Record Details

Climate Warming, Soil Moisture Dynamics, and Water Budget Partitioning: Experimental Results from a Willamette Valley Ecosystem

ScholarsArchive at Oregon State University

Field Value
Title Climate Warming, Soil Moisture Dynamics, and Water Budget Partitioning: Experimental Results from a Willamette Valley Ecosystem
Names Pangle, Luke
Gregg, Jillian
McDonnell, Jeffrey
Date Issued 2011-05-24 (iso8601)
Note Presented at The Oregon Water Conference, May 24-25, 2011, Corvallis, OR.
Abstract There is reasonable expectation that climate warming will accelerate the hydrologic cycle, resulting in greater evapotranspiration (ET) and reduced groundwater recharge (R) (or stream flow). Though qualitatively intuitive, quantifying these potential shifts in water budget partitioning is a contemporary challenge in hydrology, because the linkage between ET and R is strongly mediated by rainfall periodicity, vegetation, and soil moisture dynamics. This challenge has been accentuated by the Intergovernmental Panel on Climate Change, and is now being addressed primarily through model simulations, which have outpaced experimental efforts due to the overwhelming challenge of measuring the entire water budget in systems with known boundary conditions, and under forecasted alterations in surface air temperatures. We present new data from a controlled-chamber experiment that examines the combined responses of ET, soil moisture (θ), and R to imposed temperature alterations in a Willamette Valley grassland ecosystem. Temperature treatments include an average increase of 3.5˚C, applied both symmetrically throughout the day, and asymmetrically such that daily minimum temperature is 5˚C greater than ambient and daily maximum temperature is 2˚C greater than ambient. Given the Mediterranean climate of this region, where rainfall and ET occur largely out of phase, we hypothesized that increasing surface air temperatures would accelerate and enhance plant growth and ET during the spring season, abbreviating the period when R occurs. Counter-intuitively, over a three year period we observed only modest enhancements of ET during the spring period under 3.5˚C warming. The most salient effect was observed during the 2008 water year, when average-cumulative ET was 26-44% and 32-41% greater on April 30 under symmetric and asymmetric warming scenarios, respectively, than under ambient climate conditions. Corresponding acceleration of θ depletion was also observed, although there was no immediate effect on R. The cumulative effect of accelerated ET and θ depletion on R only became evident during late spring rain events (May-June), when average R generated under ambient climate conditions was 160-190% greater than under either warming scenario, although these events accounted for less than 6% of total R in any year. Collectively, the results demonstrate that annual water budget partitioning in Willamette Valley grasslands is unaltered by a 3.5˚C increase in average air temperature. The temperature-driven enhancement of ET is modest and inconsequential for R during the short inter-storm time intervals typical during the spring. The contrasting seasonality of rainfall (and resulting R) and ET is the dominant climate feature determining annual water budget partitioning in the Willamette, and is here shown to effectively ameliorate the potential impact of a 3.5˚C warming signal on the annual water budget.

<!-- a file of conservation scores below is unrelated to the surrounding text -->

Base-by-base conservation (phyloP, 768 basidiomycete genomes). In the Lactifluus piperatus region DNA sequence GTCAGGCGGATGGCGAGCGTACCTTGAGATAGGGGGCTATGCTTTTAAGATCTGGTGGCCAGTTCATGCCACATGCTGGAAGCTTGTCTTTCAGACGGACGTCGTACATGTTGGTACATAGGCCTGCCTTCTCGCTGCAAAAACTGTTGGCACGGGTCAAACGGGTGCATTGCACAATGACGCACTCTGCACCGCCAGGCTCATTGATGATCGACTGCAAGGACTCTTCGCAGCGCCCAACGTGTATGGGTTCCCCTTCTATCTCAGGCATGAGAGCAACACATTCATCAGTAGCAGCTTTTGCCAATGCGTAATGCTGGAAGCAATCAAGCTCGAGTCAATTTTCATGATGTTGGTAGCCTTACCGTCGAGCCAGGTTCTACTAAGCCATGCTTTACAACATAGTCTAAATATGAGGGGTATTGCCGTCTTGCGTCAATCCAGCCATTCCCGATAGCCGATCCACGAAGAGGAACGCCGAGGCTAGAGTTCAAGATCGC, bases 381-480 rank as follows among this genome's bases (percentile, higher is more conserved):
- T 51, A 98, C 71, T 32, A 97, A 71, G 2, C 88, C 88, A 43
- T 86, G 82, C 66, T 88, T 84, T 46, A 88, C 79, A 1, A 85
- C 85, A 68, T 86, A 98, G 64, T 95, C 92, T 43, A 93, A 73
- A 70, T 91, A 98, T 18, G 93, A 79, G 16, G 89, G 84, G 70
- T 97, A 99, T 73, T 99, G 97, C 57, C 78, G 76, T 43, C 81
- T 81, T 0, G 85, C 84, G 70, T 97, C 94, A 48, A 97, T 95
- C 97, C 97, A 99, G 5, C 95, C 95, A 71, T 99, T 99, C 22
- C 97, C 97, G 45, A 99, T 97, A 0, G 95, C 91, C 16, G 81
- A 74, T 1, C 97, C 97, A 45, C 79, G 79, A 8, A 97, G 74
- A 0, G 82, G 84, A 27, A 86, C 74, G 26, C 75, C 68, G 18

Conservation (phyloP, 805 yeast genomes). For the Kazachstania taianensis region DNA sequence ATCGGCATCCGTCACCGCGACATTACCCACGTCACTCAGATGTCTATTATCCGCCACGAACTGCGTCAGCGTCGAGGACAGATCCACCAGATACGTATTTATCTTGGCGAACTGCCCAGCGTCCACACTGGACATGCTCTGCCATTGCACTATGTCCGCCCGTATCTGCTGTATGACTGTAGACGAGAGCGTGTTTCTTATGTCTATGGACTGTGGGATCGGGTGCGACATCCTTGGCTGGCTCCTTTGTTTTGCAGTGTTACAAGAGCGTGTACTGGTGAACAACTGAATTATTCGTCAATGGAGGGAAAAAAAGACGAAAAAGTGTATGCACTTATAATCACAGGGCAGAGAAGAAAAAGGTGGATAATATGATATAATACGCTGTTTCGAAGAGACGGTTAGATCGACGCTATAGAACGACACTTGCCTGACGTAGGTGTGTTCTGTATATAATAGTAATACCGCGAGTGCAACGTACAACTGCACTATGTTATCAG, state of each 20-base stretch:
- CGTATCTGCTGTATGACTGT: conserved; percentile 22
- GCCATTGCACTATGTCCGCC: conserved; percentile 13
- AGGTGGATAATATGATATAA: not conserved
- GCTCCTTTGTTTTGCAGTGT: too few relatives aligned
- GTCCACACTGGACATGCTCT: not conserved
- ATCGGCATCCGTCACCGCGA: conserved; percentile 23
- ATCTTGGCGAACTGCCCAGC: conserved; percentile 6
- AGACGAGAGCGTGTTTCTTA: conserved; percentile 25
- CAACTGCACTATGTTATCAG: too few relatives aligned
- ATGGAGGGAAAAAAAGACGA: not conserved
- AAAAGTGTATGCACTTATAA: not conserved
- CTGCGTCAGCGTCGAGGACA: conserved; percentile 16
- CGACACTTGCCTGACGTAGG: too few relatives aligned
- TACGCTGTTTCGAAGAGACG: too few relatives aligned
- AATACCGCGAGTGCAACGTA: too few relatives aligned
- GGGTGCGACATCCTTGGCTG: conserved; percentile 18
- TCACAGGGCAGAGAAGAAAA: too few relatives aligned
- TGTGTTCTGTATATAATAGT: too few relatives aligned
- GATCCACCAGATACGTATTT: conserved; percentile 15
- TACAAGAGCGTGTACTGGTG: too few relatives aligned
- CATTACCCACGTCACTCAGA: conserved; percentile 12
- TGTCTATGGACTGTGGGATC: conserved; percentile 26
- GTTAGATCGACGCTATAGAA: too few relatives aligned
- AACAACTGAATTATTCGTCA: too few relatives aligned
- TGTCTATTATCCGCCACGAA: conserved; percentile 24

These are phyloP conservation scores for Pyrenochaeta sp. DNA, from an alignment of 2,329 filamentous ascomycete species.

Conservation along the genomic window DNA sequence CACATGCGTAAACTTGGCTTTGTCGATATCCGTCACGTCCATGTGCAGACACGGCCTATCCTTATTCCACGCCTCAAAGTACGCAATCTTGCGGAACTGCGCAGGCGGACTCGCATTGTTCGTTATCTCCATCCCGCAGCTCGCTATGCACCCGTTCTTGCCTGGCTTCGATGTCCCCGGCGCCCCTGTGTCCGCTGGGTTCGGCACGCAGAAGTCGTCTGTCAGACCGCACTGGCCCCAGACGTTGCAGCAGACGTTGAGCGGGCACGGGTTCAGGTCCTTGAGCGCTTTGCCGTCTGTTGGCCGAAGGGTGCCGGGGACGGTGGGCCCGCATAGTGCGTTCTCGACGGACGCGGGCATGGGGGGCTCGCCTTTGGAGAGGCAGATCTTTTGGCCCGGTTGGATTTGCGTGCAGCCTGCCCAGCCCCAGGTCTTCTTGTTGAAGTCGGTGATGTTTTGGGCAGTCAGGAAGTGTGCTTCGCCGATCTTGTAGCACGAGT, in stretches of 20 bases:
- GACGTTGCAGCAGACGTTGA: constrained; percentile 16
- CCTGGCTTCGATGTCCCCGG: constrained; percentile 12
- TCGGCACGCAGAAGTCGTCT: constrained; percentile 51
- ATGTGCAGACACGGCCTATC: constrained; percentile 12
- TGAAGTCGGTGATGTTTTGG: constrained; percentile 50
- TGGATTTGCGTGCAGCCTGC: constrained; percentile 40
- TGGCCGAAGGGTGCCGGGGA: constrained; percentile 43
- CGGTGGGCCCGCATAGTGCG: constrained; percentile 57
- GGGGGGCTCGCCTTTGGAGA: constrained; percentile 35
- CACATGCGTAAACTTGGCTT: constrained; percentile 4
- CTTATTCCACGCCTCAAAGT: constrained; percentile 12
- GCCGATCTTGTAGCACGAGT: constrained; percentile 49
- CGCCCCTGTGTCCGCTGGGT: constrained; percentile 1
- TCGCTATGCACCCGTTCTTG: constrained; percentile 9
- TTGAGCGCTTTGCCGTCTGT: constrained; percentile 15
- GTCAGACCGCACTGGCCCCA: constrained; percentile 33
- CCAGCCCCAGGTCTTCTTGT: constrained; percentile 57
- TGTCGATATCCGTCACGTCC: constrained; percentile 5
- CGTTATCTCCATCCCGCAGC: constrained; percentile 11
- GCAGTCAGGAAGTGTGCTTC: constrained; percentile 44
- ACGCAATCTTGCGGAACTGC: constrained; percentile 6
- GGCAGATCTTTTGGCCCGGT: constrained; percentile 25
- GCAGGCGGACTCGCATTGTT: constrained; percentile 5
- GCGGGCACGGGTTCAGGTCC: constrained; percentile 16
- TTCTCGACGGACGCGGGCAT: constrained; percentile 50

Genre Presentation
Topic Willamette Valley
Identifier http://hdl.handle.net/1957/24174

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